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C-Reactive Protein (CRP) ELISA Kit

  • Created on the 22 March, 2017.

BACKGROUND

C-reactive protein (CRP) is an acute phase protein that was first discovered and named due to its ability to precipitate the c-polysaccharide of pneumococcus in calcium. It is essentially classified as a superfamily of proteins that are known as pentraxins or pentaxins and these contain cyclic, non-glycosylated structures which are made up of apparently five identical globular non-covalently linked subunits that can be aggregated symmetrically. Each of these subunits are 206 amino acids (23.05 kD) and the total molecular weight of CRP is 117.5 kDa, consisting of 14 anti-parallel beta-strands that are arranged in two beta-sheets form.

During the acute phase response, the concentration of CRP can increase up to 1000-fold within a few hours. Whereas, normally in human biological fluids it is only present in trace amounts (approx.  0.6 mg/L). Certain cytokines (IL-1 alpha, IL-1 beta, TNF-alpha or beta and indirectly by IL-6) are responsible for stimulating CRP, which results in dramatically enhancing its synthesis by hepatocytes. It has a rapid response time, short half-life and large incremental change. Among the acute phase proteins, CRP is the most sensitive, fast-reacting and the easiest to measure, also its catabolism is not affected by the type of inflammation. Serum concentration levels of CRP are found to significantly increase for infectious or non-infectious inflammations, for necrosis or tissue damage and during the presence of many malignant tumours.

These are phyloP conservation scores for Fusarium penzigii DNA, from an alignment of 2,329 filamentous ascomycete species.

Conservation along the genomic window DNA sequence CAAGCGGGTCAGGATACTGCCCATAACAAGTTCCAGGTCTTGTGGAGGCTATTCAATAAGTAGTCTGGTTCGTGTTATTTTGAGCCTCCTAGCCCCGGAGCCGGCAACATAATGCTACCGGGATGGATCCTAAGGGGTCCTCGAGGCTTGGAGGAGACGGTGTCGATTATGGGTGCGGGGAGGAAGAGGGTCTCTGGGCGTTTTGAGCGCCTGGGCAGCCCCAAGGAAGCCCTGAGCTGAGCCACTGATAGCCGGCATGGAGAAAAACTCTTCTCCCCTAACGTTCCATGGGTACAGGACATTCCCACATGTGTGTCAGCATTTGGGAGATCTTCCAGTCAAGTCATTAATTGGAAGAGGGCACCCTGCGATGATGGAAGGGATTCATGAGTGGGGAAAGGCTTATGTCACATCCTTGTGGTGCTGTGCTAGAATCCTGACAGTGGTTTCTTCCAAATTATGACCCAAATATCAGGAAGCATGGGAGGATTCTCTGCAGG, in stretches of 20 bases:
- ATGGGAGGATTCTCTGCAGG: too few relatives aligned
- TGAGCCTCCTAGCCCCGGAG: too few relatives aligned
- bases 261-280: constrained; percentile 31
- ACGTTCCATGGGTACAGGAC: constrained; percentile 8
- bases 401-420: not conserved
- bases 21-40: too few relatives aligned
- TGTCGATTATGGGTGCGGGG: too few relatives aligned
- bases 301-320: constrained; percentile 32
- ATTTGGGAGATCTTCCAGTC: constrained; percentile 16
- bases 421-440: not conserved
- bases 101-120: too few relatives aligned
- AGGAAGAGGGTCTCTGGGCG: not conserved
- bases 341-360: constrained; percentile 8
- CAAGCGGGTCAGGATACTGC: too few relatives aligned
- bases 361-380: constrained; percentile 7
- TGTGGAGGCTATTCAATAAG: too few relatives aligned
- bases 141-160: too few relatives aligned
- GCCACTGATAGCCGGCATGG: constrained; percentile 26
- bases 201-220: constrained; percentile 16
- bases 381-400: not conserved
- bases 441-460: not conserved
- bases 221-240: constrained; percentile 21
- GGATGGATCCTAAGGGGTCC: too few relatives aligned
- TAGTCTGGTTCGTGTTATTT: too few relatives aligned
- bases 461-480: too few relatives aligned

INTENDED USE

Human CRP ELISA kit is designed for measuring in vitro quantitative amounts of c-reactive protein (CRP) in human plasma and serum samples. This assay has a minimum detection limit of < 1.0 µg/ml.

SENSITIVITY

The minimum detection sensitivity level of c-reactive protein using this human CRP ELISA kit was 1.0 µg/ml. The dynamic assay range for this kit is 5.0 – 100.0 µg /ml.

REFERENCES

  1. C-reactive protein and the biology of disease. Immunol Res. (2013) 56 (1): 131-42. Review. Ansar W. and Ghosh S.
  2. Current analytical strategies for C-reactive protein quantification in blood. Clin Chim Acta. (2013) 415:1-9. Review. Algarra M., et al.
  3. C-reactive protein: risk factor, biomarker and/or therapeutic target? Can J Cardiol. (2010) 26 Suppl A: 41A-44A. Review. Genest J.
  4. C-reactive protein and inflammation: conformational changes affect function. Biol Chem. (2015) 396 (11): 1181-97. Review. Wu Y., et al.
  5. Recognition functions of pentameric C-reactive protein in cardiovascular disease. Mediators Inflamm. (2014) 2014: 319215. Review. Agrawal A., et al.

ADDITIONAL INFORMATION

  • Full Name: C-Reactive Protein (CRP) ELISA Kit
  • Reactivity: Human
  • Sample Type: Serum, Plasma
  • Sensitivity: < 1.0 µg/ml

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